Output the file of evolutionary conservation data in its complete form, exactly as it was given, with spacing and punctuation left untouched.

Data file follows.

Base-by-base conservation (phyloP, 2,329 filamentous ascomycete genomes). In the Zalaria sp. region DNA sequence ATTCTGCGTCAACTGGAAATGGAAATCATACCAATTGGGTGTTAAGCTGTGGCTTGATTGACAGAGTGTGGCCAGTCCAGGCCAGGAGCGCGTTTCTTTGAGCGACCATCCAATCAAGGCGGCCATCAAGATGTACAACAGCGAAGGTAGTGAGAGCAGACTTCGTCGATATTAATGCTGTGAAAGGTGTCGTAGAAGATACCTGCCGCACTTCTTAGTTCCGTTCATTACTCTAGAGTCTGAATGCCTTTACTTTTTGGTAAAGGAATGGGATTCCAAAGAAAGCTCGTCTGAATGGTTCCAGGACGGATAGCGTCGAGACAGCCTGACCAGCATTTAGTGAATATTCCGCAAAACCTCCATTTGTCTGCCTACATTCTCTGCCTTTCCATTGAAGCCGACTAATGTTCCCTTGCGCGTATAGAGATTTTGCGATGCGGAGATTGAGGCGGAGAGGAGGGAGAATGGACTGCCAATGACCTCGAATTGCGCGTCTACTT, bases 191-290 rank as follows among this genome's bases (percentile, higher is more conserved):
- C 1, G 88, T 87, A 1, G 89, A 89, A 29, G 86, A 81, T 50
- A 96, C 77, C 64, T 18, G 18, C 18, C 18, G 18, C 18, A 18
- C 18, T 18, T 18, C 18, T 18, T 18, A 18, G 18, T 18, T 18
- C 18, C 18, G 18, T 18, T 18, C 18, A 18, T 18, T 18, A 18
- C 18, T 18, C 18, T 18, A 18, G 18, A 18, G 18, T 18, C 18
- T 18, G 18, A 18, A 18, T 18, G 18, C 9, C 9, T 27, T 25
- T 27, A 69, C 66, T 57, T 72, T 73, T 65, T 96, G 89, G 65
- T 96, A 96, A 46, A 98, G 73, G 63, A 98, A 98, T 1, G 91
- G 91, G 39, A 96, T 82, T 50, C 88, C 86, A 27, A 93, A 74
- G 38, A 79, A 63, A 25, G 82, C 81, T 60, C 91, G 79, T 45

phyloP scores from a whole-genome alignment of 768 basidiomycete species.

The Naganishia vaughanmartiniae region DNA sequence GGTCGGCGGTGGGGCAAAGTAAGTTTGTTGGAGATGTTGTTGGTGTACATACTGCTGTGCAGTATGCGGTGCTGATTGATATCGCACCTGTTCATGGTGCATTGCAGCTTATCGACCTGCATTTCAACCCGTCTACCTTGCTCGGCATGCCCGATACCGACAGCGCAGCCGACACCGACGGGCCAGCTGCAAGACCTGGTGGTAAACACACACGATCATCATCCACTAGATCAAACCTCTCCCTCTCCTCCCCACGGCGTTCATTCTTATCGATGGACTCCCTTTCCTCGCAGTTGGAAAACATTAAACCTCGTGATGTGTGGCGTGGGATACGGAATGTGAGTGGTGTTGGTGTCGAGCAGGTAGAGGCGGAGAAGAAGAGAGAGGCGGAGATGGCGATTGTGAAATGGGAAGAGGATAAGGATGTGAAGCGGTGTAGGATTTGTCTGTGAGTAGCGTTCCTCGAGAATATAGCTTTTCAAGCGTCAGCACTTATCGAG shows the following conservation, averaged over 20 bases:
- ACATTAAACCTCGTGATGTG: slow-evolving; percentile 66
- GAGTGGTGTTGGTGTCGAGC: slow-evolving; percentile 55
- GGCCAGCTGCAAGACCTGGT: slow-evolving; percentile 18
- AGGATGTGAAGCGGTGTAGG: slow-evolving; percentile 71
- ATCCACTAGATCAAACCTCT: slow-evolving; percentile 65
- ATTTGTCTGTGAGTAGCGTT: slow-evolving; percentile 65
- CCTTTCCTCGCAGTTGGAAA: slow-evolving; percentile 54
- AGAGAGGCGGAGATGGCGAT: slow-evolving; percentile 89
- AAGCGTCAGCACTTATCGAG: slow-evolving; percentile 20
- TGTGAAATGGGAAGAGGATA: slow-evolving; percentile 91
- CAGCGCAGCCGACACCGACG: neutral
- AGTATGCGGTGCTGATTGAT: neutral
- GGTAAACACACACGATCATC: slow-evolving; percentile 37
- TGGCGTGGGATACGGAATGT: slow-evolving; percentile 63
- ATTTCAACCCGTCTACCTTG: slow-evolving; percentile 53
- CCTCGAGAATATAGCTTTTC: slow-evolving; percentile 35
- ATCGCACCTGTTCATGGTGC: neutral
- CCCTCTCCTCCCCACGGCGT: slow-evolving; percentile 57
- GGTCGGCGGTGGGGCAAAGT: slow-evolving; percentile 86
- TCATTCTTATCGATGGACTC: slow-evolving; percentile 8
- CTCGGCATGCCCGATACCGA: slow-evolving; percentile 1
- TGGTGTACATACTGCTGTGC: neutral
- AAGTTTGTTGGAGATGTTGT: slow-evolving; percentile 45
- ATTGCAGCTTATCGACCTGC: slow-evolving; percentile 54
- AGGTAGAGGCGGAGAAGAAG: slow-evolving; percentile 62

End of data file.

Base-by-base conservation (phyloP, 2,329 filamentous ascomycete genomes). In the Zalaria sp. region DNA sequence ATTCTGCGTCAACTGGAAATGGAAATCATACCAATTGGGTGTTAAGCTGTGGCTTGATTGACAGAGTGTGGCCAGTCCAGGCCAGGAGCGCGTTTCTTTGAGCGACCATCCAATCAAGGCGGCCATCAAGATGTACAACAGCGAAGGTAGTGAGAGCAGACTTCGTCGATATTAATGCTGTGAAAGGTGTCGTAGAAGATACCTGCCGCACTTCTTAGTTCCGTTCATTACTCTAGAGTCTGAATGCCTTTACTTTTTGGTAAAGGAATGGGATTCCAAAGAAAGCTCGTCTGAATGGTTCCAGGACGGATAGCGTCGAGACAGCCTGACCAGCATTTAGTGAATATTCCGCAAAACCTCCATTTGTCTGCCTACATTCTCTGCCTTTCCATTGAAGCCGACTAATGTTCCCTTGCGCGTATAGAGATTTTGCGATGCGGAGATTGAGGCGGAGAGGAGGGAGAATGGACTGCCAATGACCTCGAATTGCGCGTCTACTT, bases 191-290 rank as follows among this genome's bases (percentile, higher is more conserved):
- C 1, G 88, T 87, A 1, G 89, A 89, A 29, G 86, A 81, T 50
- A 96, C 77, C 64, T 18, G 18, C 18, C 18, G 18, C 18, A 18
- C 18, T 18, T 18, C 18, T 18, T 18, A 18, G 18, T 18, T 18
- C 18, C 18, G 18, T 18, T 18, C 18, A 18, T 18, T 18, A 18
- C 18, T 18, C 18, T 18, A 18, G 18, A 18, G 18, T 18, C 18
- T 18, G 18, A 18, A 18, T 18, G 18, C 9, C 9, T 27, T 25
- T 27, A 69, C 66, T 57, T 72, T 73, T 65, T 96, G 89, G 65
- T 96, A 96, A 46, A 98, G 73, G 63, A 98, A 98, T 1, G 91
- G 91, G 39, A 96, T 82, T 50, C 88, C 86, A 27, A 93, A 74
- G 38, A 79, A 63, A 25, G 82, C 81, T 60, C 91, G 79, T 45

phyloP scores from a whole-genome alignment of 768 basidiomycete species.

The Naganishia vaughanmartiniae region DNA sequence GGTCGGCGGTGGGGCAAAGTAAGTTTGTTGGAGATGTTGTTGGTGTACATACTGCTGTGCAGTATGCGGTGCTGATTGATATCGCACCTGTTCATGGTGCATTGCAGCTTATCGACCTGCATTTCAACCCGTCTACCTTGCTCGGCATGCCCGATACCGACAGCGCAGCCGACACCGACGGGCCAGCTGCAAGACCTGGTGGTAAACACACACGATCATCATCCACTAGATCAAACCTCTCCCTCTCCTCCCCACGGCGTTCATTCTTATCGATGGACTCCCTTTCCTCGCAGTTGGAAAACATTAAACCTCGTGATGTGTGGCGTGGGATACGGAATGTGAGTGGTGTTGGTGTCGAGCAGGTAGAGGCGGAGAAGAAGAGAGAGGCGGAGATGGCGATTGTGAAATGGGAAGAGGATAAGGATGTGAAGCGGTGTAGGATTTGTCTGTGAGTAGCGTTCCTCGAGAATATAGCTTTTCAAGCGTCAGCACTTATCGAG shows the following conservation, averaged over 20 bases:
- ACATTAAACCTCGTGATGTG: slow-evolving; percentile 66
- GAGTGGTGTTGGTGTCGAGC: slow-evolving; percentile 55
- GGCCAGCTGCAAGACCTGGT: slow-evolving; percentile 18
- AGGATGTGAAGCGGTGTAGG: slow-evolving; percentile 71
- ATCCACTAGATCAAACCTCT: slow-evolving; percentile 65
- ATTTGTCTGTGAGTAGCGTT: slow-evolving; percentile 65
- CCTTTCCTCGCAGTTGGAAA: slow-evolving; percentile 54
- AGAGAGGCGGAGATGGCGAT: slow-evolving; percentile 89
- AAGCGTCAGCACTTATCGAG: slow-evolving; percentile 20
- TGTGAAATGGGAAGAGGATA: slow-evolving; percentile 91
- CAGCGCAGCCGACACCGACG: neutral
- AGTATGCGGTGCTGATTGAT: neutral
- GGTAAACACACACGATCATC: slow-evolving; percentile 37
- TGGCGTGGGATACGGAATGT: slow-evolving; percentile 63
- ATTTCAACCCGTCTACCTTG: slow-evolving; percentile 53
- CCTCGAGAATATAGCTTTTC: slow-evolving; percentile 35
- ATCGCACCTGTTCATGGTGC: neutral
- CCCTCTCCTCCCCACGGCGT: slow-evolving; percentile 57
- GGTCGGCGGTGGGGCAAAGT: slow-evolving; percentile 86
- TCATTCTTATCGATGGACTC: slow-evolving; percentile 8
- CTCGGCATGCCCGATACCGA: slow-evolving; percentile 1
- TGGTGTACATACTGCTGTGC: neutral
- AAGTTTGTTGGAGATGTTGT: slow-evolving; percentile 45
- ATTGCAGCTTATCGACCTGC: slow-evolving; percentile 54
- AGGTAGAGGCGGAGAAGAAG: slow-evolving; percentile 62